READING — For just the second time in the past five years, Carlisle will not be in the state playoffs.
For just the second time in the past five years, Carlisle was knocked out in the first round of districts.
That is the reality for the Thundering Herd, a squad that was beginning a run to the PIAA Class 6A semifinals last year at this time. They lost Tuesday night in the first round of the District 3 Class 6A tournament, the No. 10 seed falling to No. 7 Wilson 70-49 at Wilson High School.
When asked after the game which loss hurt more, the state semis or the district opener, Herd coach Andre Anderson said, “A little bit of both.”
“I love this crew here, I love those five seniors,” he added about a five-man group headlined by Gavyn and Ki Barnes, but also includes Joe Mastrangelo, Eveyon Davis and the injured Nigel Newson.
That group, and especially the Barneses and Mastrangelo, are the last with a significant hand in consecutive runs to the PIAA quarterfinals. Outside of their freshman year, the 2018 class does not know failure — and yes, by Anderson’s standards, a first-round exit is a failure — at the varsity level.
“All the things that they were able to accomplish, and you gotta stay positive about that,” Anderson said.
It’s a group that went to battle shoulder to shoulder with Deshawn Millington, Nate Barnes, Ethan Houston and Ben Milligan for two years and then had the chance on their own to try and lead a similar run.
Alas, it wasn’t meant to be.
“Yeah, we had high hopes,” said Gavyn Barnes, who finished 2-for-11 for six points, not making a bucket until the fourth quarter. “Our goal is always to get back to where we were or a little better. It sucks that it fell short this year.”
“Definitely knowing the past couple years of success we had, definitely hurts a lot more knowing that we came up a lot shorter this year. First round,” new Lackawanna commit Ki Barnes said after he led Carlisle with 16 points on 5-of-11 shooting with three 3-pointers.
Their careers came to an end over three quarters of sheer Bulldogs (15-9) dominance. After taking a 19-8 lead late in the first quarter, Carlisle (12-11) succumbed to a 27-5 run that spanned nearly 15 minutes of game time.Think these last 10 seconds encapsulate @CHSboysbball in 2Q. Offense all out of whack. Completely different team from 1Q.
— Jake Adams (@jakeadams520) February 21, 2018 At first the Herd made shots and grabbed defensive rebounds. But that came to a screeching halt at the end of eight minutes.
Wilson, which finished second in Berks Conference Division I with loses of two points or less to Berks Catholic and Reading, simply shot Carlisle out of the Bulldogs’ gym, going 8-of-14 in the decisive second frame. They finished 26-of-48 on the night and never shot less than 40 percent in a quarter.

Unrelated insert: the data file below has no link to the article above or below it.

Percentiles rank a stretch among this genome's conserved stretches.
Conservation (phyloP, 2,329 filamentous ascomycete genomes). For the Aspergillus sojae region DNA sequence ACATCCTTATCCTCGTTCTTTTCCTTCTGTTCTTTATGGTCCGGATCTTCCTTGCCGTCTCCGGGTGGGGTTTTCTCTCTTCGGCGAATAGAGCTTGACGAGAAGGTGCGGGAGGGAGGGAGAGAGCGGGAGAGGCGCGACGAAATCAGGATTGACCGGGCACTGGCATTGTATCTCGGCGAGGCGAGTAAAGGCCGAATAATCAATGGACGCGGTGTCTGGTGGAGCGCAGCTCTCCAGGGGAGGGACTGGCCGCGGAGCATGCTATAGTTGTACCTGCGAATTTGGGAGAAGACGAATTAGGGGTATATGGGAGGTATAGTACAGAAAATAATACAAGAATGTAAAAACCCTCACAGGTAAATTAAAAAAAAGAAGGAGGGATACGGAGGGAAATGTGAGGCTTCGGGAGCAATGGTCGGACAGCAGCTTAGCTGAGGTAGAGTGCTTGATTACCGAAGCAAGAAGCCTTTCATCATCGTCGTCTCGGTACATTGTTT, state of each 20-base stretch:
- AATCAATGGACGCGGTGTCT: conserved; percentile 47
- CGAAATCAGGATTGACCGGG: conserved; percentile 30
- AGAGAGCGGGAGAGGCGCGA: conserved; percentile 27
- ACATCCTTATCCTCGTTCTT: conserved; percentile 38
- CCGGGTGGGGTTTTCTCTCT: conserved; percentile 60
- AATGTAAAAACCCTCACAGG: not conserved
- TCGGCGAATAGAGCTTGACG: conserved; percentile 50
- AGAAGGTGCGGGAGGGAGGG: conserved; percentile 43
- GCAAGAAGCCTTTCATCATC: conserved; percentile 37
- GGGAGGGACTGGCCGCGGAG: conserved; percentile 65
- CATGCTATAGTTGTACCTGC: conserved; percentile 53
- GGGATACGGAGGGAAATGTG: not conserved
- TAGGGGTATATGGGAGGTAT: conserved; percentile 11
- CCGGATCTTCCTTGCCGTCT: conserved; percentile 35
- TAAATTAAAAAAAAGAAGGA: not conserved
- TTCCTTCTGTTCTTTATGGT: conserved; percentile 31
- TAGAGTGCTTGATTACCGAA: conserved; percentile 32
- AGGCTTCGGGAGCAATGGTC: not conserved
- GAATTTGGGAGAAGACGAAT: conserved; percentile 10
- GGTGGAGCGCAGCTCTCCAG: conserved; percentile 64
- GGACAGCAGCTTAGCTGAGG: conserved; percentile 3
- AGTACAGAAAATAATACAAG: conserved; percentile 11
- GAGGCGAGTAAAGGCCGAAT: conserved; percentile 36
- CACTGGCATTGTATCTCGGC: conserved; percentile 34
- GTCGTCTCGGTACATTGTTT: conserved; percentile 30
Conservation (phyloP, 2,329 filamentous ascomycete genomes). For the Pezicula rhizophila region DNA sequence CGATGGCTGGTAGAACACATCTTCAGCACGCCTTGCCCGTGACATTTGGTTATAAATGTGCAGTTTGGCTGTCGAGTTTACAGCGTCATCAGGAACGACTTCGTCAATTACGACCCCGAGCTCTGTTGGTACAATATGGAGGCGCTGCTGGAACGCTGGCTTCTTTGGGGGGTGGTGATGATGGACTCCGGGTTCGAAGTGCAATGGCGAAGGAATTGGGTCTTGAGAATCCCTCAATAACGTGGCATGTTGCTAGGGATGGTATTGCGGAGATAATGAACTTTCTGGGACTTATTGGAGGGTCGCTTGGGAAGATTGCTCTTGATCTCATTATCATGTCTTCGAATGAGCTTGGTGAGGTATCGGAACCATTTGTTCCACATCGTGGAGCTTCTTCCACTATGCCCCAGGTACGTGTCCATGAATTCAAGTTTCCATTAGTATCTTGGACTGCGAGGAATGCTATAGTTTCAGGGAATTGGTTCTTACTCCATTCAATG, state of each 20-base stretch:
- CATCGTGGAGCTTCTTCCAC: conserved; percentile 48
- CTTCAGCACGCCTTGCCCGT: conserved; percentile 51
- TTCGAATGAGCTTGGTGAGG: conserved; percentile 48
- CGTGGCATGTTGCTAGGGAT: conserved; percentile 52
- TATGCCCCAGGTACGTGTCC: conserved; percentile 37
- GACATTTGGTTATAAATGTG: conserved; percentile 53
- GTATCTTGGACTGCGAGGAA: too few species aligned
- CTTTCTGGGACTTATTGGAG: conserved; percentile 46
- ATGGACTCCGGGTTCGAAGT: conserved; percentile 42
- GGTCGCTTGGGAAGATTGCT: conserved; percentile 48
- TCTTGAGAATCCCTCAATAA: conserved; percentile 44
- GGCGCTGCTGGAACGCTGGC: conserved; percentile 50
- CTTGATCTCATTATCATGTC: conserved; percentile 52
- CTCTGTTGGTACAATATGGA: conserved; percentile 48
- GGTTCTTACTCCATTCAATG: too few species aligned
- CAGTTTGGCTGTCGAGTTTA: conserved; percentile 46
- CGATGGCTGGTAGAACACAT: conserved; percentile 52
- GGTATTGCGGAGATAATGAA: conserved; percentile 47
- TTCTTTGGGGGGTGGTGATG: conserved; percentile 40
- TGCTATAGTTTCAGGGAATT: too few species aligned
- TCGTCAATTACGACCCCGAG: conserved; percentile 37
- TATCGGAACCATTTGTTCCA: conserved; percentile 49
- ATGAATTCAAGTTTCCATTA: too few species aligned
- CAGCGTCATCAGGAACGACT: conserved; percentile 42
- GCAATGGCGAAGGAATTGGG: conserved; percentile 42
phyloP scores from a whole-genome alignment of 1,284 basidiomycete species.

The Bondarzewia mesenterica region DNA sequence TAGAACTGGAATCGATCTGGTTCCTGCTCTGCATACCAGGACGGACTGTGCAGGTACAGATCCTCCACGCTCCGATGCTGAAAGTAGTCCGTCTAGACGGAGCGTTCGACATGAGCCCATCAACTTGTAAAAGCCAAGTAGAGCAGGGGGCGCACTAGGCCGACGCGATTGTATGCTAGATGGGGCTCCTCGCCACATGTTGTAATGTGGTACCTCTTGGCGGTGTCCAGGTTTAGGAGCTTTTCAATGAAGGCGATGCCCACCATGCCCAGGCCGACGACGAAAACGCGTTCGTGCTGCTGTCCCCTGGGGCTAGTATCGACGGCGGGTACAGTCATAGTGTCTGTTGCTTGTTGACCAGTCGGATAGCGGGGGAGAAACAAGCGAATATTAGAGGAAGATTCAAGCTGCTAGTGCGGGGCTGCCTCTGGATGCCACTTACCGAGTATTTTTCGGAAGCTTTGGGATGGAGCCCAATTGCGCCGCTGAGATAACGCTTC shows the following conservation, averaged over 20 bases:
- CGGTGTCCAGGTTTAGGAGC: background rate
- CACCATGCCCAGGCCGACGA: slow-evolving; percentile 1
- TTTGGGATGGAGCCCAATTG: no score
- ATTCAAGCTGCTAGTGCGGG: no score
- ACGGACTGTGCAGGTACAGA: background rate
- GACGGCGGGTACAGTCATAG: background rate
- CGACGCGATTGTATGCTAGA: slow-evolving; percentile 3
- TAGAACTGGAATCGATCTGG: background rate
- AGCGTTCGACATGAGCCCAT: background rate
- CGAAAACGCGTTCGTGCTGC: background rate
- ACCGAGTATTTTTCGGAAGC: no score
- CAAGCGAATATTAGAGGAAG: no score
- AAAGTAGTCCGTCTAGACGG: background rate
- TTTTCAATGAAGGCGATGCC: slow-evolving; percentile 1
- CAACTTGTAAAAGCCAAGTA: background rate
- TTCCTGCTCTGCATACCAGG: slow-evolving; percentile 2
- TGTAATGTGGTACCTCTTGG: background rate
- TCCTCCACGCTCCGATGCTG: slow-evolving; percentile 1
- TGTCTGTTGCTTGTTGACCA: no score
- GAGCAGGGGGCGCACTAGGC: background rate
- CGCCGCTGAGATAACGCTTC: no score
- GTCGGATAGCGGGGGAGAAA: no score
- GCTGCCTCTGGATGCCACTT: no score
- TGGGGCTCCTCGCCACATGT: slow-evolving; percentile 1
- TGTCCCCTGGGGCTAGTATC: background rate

— Jake Adams (@jakeadams520) February 21, 2018 The Bulldogs had a step and a half on Herd’s defense for the better part of the game, a rare occurrence for a normal quick defense.
“We have some clever guards,” Wilson coach Matt Coldren said. “[Steve Mitchell’s] very clever with the ball, Bryce [Calloway] has a great first step.”
And on offense Carlisle went from lighting up Wilson — 6-of-13 in the opening stanza — to struggling to put anything together. Wilson switched from man to zone late in the first quarter, then back to man once they had taken control. Carlisle had no answer.
“I thought the zone slowed them down a little bit, it kind of changed the pace of the game,” Coldren said.
HARRISBURG — Cedar Cliff’s season came to a tough ending Tuesday night.
“Everything was going perfect there for a while, and then had a couple turnovers, a couple fouls on Joe [Mastrangelo], those things that have been hurting us all year, they came into play,” Anderson said.
No single Bulldog took ownership for any short stretch. Seven scored in the second quarter and 10 had a bucket by night’s end. Freshman guard Mitchell, a Berks Conference Division I All-Star, came off the bench for a game-high 19 points, displaying variety in his shot selection and superb court vision with several second-half assists.
“He’s very talented,” Coldren said. “I will not hide the fact that I believe he is by far our best offensive player.”
Yet it wasn’t like that at first. Carlisle dominated the first quarter with crisp ball movement on offense and a suffocating defense, especially on the glass.
Gavyn Barnes, who had six boards, quarterbacked the gym well, and Ki Barnes and Howie Rankine drilled four silky jumpers, including three from range.
But Mastrangelo’s foul trouble — he eventually fouled out — and Wilson’s zone shut things down and the Herd reverted to their worst selves, panicking and trying to do too much on their own. Ball movement disappeared and circus shots became the norm.
“It was just discipline,” Gavyn Barnes said. “It was our own fault. We didn’t come out ready for the second quarter.”
Rankine finished with 13 points. Mastrangelo finished with four and five rebounds.
Wilson faces No. 2 Hempfield in Friday’s quarterfinals.